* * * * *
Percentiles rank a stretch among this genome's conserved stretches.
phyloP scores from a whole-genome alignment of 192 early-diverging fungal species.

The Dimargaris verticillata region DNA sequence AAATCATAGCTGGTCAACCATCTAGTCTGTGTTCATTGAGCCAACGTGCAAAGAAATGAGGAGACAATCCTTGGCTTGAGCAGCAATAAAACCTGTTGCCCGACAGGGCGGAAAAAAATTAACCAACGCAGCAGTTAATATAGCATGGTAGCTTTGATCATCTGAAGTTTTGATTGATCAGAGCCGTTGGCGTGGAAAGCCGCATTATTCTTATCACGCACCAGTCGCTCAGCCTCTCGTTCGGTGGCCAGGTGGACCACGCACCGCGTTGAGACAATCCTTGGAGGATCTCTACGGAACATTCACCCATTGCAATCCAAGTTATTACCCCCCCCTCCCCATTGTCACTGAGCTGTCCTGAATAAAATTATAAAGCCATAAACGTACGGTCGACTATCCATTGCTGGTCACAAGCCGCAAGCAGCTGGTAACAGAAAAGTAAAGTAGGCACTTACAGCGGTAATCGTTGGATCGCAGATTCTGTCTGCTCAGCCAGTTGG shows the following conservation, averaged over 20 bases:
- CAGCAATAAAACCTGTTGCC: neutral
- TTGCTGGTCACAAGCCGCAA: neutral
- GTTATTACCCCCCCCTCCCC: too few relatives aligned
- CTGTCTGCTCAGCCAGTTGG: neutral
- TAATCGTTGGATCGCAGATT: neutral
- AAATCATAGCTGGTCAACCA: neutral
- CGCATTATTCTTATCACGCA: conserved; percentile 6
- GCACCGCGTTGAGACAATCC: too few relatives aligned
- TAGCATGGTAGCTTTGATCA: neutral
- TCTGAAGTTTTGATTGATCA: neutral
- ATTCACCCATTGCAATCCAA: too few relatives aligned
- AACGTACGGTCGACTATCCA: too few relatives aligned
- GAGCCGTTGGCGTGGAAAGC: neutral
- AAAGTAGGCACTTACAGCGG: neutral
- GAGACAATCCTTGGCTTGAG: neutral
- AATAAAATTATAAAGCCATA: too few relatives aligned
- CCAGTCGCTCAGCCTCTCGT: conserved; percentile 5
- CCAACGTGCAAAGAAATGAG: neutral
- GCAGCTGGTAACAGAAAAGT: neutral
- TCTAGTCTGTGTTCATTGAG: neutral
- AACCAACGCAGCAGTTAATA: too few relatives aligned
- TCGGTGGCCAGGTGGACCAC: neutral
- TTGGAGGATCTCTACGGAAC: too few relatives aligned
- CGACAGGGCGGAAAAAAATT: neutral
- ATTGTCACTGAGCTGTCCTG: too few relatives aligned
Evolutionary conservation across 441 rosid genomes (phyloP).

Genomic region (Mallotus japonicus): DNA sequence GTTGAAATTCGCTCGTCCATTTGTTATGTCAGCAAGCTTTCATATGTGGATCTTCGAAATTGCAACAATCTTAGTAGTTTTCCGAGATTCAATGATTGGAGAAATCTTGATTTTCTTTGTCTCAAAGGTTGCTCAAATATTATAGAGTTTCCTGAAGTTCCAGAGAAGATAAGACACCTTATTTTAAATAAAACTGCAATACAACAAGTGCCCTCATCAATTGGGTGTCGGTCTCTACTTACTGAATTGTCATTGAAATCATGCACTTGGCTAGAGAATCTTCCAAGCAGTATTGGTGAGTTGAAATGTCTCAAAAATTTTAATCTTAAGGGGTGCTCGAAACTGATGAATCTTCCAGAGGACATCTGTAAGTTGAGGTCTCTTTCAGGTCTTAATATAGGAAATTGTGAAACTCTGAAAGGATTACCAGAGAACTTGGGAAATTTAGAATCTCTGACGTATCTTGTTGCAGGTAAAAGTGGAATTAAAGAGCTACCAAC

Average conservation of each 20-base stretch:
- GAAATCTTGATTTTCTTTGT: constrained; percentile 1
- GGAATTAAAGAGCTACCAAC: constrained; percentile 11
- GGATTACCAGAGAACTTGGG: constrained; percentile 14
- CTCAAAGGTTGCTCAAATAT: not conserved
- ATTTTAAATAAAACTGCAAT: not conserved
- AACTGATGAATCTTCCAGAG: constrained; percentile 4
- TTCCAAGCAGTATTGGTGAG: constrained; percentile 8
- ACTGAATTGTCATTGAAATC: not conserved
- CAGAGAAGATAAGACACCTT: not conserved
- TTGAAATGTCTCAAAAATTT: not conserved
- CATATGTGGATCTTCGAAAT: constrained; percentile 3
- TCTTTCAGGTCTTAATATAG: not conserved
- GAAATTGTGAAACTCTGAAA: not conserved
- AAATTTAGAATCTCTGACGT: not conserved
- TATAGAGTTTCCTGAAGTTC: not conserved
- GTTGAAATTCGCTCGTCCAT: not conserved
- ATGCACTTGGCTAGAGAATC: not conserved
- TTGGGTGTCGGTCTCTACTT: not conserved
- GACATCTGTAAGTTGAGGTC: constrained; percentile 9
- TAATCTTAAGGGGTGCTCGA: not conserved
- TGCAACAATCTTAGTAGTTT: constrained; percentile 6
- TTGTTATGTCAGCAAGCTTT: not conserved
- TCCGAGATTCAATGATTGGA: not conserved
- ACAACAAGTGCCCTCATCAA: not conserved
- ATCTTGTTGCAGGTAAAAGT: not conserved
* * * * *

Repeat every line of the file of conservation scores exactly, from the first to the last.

Percentiles rank a stretch among this genome's conserved stretches.
phyloP scores from a whole-genome alignment of 192 early-diverging fungal species.

The Dimargaris verticillata region DNA sequence AAATCATAGCTGGTCAACCATCTAGTCTGTGTTCATTGAGCCAACGTGCAAAGAAATGAGGAGACAATCCTTGGCTTGAGCAGCAATAAAACCTGTTGCCCGACAGGGCGGAAAAAAATTAACCAACGCAGCAGTTAATATAGCATGGTAGCTTTGATCATCTGAAGTTTTGATTGATCAGAGCCGTTGGCGTGGAAAGCCGCATTATTCTTATCACGCACCAGTCGCTCAGCCTCTCGTTCGGTGGCCAGGTGGACCACGCACCGCGTTGAGACAATCCTTGGAGGATCTCTACGGAACATTCACCCATTGCAATCCAAGTTATTACCCCCCCCTCCCCATTGTCACTGAGCTGTCCTGAATAAAATTATAAAGCCATAAACGTACGGTCGACTATCCATTGCTGGTCACAAGCCGCAAGCAGCTGGTAACAGAAAAGTAAAGTAGGCACTTACAGCGGTAATCGTTGGATCGCAGATTCTGTCTGCTCAGCCAGTTGG shows the following conservation, averaged over 20 bases:
- CAGCAATAAAACCTGTTGCC: neutral
- TTGCTGGTCACAAGCCGCAA: neutral
- GTTATTACCCCCCCCTCCCC: too few relatives aligned
- CTGTCTGCTCAGCCAGTTGG: neutral
- TAATCGTTGGATCGCAGATT: neutral
- AAATCATAGCTGGTCAACCA: neutral
- CGCATTATTCTTATCACGCA: conserved; percentile 6
- GCACCGCGTTGAGACAATCC: too few relatives aligned
- TAGCATGGTAGCTTTGATCA: neutral
- TCTGAAGTTTTGATTGATCA: neutral
- ATTCACCCATTGCAATCCAA: too few relatives aligned
- AACGTACGGTCGACTATCCA: too few relatives aligned
- GAGCCGTTGGCGTGGAAAGC: neutral
- AAAGTAGGCACTTACAGCGG: neutral
- GAGACAATCCTTGGCTTGAG: neutral
- AATAAAATTATAAAGCCATA: too few relatives aligned
- CCAGTCGCTCAGCCTCTCGT: conserved; percentile 5
- CCAACGTGCAAAGAAATGAG: neutral
- GCAGCTGGTAACAGAAAAGT: neutral
- TCTAGTCTGTGTTCATTGAG: neutral
- AACCAACGCAGCAGTTAATA: too few relatives aligned
- TCGGTGGCCAGGTGGACCAC: neutral
- TTGGAGGATCTCTACGGAAC: too few relatives aligned
- CGACAGGGCGGAAAAAAATT: neutral
- ATTGTCACTGAGCTGTCCTG: too few relatives aligned
Evolutionary conservation across 441 rosid genomes (phyloP).

Genomic region (Mallotus japonicus): DNA sequence GTTGAAATTCGCTCGTCCATTTGTTATGTCAGCAAGCTTTCATATGTGGATCTTCGAAATTGCAACAATCTTAGTAGTTTTCCGAGATTCAATGATTGGAGAAATCTTGATTTTCTTTGTCTCAAAGGTTGCTCAAATATTATAGAGTTTCCTGAAGTTCCAGAGAAGATAAGACACCTTATTTTAAATAAAACTGCAATACAACAAGTGCCCTCATCAATTGGGTGTCGGTCTCTACTTACTGAATTGTCATTGAAATCATGCACTTGGCTAGAGAATCTTCCAAGCAGTATTGGTGAGTTGAAATGTCTCAAAAATTTTAATCTTAAGGGGTGCTCGAAACTGATGAATCTTCCAGAGGACATCTGTAAGTTGAGGTCTCTTTCAGGTCTTAATATAGGAAATTGTGAAACTCTGAAAGGATTACCAGAGAACTTGGGAAATTTAGAATCTCTGACGTATCTTGTTGCAGGTAAAAGTGGAATTAAAGAGCTACCAAC

Average conservation of each 20-base stretch:
- GAAATCTTGATTTTCTTTGT: constrained; percentile 1
- GGAATTAAAGAGCTACCAAC: constrained; percentile 11
- GGATTACCAGAGAACTTGGG: constrained; percentile 14
- CTCAAAGGTTGCTCAAATAT: not conserved
- ATTTTAAATAAAACTGCAAT: not conserved
- AACTGATGAATCTTCCAGAG: constrained; percentile 4
- TTCCAAGCAGTATTGGTGAG: constrained; percentile 8
- ACTGAATTGTCATTGAAATC: not conserved
- CAGAGAAGATAAGACACCTT: not conserved
- TTGAAATGTCTCAAAAATTT: not conserved
- CATATGTGGATCTTCGAAAT: constrained; percentile 3
- TCTTTCAGGTCTTAATATAG: not conserved
- GAAATTGTGAAACTCTGAAA: not conserved
- AAATTTAGAATCTCTGACGT: not conserved
- TATAGAGTTTCCTGAAGTTC: not conserved
- GTTGAAATTCGCTCGTCCAT: not conserved
- ATGCACTTGGCTAGAGAATC: not conserved
- TTGGGTGTCGGTCTCTACTT: not conserved
- GACATCTGTAAGTTGAGGTC: constrained; percentile 9
- TAATCTTAAGGGGTGCTCGA: not conserved
- TGCAACAATCTTAGTAGTTT: constrained; percentile 6
- TTGTTATGTCAGCAAGCTTT: not conserved
- TCCGAGATTCAATGATTGGA: not conserved
- ACAACAAGTGCCCTCATCAA: not conserved
- ATCTTGTTGCAGGTAAAAGT: not conserved